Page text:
Right, I've read the books and I'm off to Rye. Where should I start to look for evidence of this devastating duo?

Your best bet is to contact the E F Benson Society in Rye (01797 223114, www.efbenson.co.uk). You can take a guided walk around Mapp and Lucia's Rye with the society's secretary, Allan Downend. Starting at the belvedere on Hilder's Cliff, which looks out over Romney Marsh, you will step into the world of Tilling and see where the characters lived, where they met and shopped, and how Miss Mapp was able to spy on everyone. The walk also visits St Mary's, a large Norman cruciform church, where you'll see a memorial to E F Benson in the choir stalls (he was arthritic, and allowed to sit here beside the altar so he could take communion), and the two vast stained-glass windows donated in his name and that of his brother, Arthur, also a writer. Later you'll see the locations that were used during filming of the classic 1980s TV adaptation of Mapp and Lucia.

How long is the walk?

About an hour and a half, sometimes longer if the group is very inquisitive. There seems to be no detail Allan Downend cannot expand upon about the author and his life, as well as those of his characters. He also talks about real friends and acquaintances of Benson (fondly referred to as Fred) whose idiosyncrasies made their way on to the pages of the Tilling novels. It's informative and highly entertaining, a suitable tribute to a writer who thrived on local gossip.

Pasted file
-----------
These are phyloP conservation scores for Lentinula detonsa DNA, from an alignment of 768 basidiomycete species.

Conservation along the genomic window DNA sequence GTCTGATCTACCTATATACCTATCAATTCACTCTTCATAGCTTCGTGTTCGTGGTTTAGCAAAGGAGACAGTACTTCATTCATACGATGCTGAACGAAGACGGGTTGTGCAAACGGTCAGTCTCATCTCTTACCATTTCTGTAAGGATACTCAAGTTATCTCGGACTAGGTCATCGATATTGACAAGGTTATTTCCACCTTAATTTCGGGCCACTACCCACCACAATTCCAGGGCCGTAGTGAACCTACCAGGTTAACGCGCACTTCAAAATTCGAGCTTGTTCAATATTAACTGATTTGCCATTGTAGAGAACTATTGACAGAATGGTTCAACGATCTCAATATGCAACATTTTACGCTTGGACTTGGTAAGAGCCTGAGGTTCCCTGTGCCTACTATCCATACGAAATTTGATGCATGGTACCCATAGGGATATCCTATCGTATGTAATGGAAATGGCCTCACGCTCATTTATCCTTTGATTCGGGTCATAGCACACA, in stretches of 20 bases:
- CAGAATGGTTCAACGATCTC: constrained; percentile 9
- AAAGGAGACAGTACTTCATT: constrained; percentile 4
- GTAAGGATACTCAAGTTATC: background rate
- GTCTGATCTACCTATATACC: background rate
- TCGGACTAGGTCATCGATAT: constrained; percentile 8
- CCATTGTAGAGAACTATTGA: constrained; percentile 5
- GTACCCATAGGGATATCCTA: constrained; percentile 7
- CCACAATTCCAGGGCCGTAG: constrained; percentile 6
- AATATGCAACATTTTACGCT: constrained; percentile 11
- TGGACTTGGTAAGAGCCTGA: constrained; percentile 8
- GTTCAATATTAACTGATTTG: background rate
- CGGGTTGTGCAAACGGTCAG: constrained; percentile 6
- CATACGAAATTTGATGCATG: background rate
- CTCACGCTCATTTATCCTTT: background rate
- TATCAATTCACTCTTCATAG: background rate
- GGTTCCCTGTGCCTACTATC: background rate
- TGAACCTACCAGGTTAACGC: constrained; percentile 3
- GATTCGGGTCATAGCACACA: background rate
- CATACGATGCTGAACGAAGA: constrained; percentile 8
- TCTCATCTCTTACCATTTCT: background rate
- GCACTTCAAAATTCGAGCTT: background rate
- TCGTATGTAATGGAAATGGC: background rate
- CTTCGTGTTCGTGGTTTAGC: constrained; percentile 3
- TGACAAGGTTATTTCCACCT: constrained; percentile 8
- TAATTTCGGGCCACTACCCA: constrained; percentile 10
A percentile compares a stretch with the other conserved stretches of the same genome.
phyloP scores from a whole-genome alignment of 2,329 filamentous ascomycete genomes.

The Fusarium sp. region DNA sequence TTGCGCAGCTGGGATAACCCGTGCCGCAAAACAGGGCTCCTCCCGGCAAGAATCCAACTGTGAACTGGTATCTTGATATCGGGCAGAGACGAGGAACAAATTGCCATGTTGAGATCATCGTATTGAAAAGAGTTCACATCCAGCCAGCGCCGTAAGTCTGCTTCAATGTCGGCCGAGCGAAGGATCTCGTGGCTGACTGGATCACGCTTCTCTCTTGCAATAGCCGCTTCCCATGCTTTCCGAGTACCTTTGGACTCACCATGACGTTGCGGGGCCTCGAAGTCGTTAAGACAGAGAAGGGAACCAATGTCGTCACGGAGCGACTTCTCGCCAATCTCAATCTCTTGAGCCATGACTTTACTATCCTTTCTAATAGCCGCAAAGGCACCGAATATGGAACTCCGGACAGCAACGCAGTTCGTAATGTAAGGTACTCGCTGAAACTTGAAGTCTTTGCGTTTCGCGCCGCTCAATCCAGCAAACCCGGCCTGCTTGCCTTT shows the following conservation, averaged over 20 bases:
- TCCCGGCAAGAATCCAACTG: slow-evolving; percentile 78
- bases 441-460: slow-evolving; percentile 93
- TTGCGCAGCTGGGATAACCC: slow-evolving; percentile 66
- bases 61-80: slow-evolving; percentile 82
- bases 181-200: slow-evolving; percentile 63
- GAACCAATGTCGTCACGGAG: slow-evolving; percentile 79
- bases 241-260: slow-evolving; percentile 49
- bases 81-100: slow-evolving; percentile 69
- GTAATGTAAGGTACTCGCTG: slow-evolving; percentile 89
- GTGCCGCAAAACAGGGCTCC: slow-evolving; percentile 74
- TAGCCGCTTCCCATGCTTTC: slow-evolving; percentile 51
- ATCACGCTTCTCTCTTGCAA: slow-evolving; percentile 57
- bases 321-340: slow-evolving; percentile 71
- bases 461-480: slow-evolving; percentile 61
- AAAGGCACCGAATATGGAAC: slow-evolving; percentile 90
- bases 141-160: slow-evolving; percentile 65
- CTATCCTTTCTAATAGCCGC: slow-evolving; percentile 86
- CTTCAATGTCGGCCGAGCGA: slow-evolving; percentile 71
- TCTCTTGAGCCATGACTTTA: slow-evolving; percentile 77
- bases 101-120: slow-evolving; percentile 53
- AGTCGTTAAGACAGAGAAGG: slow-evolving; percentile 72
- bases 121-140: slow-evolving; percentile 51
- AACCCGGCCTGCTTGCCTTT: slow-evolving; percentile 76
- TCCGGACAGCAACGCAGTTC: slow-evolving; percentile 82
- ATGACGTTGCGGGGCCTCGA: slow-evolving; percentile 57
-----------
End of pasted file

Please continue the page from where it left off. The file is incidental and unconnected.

What are the high points?

A short but steep climb up narrow, cobbled Mermaid Street - Porpoise Street in the Tilling novels - takes you past some stunning medieval and Georgian houses (all of Rye town centre is either Grade-I or Grade-II listed). The 15th-century Mermaid Inn on Porpoise Street was once the haunt of a notorious gang of smugglers.

The walk's final location, Lamb House, is the most significant of all. E F Benson first came to Rye in 1900 as a guest of the American novelist Henry James, who lived in this splendid Queen Anne house until his death in 1916. Both house and town had a profound effect on Benson, who was particularly struck by James's intricate knowledge of his neighbours' daily lives.

Benson became a part-time tenant at Lamb House in 1917. After the First World War he took on the lease and lived here with his brother Arthur. A National Trust plaque on the wall of Lamb House describes it simply as the former home of Henry James. However, Sir Brian Batsford campaigned for recognition of the house's other famous occupant and eventually a plaque was mounted on the garden wall in tribute to E F Benson.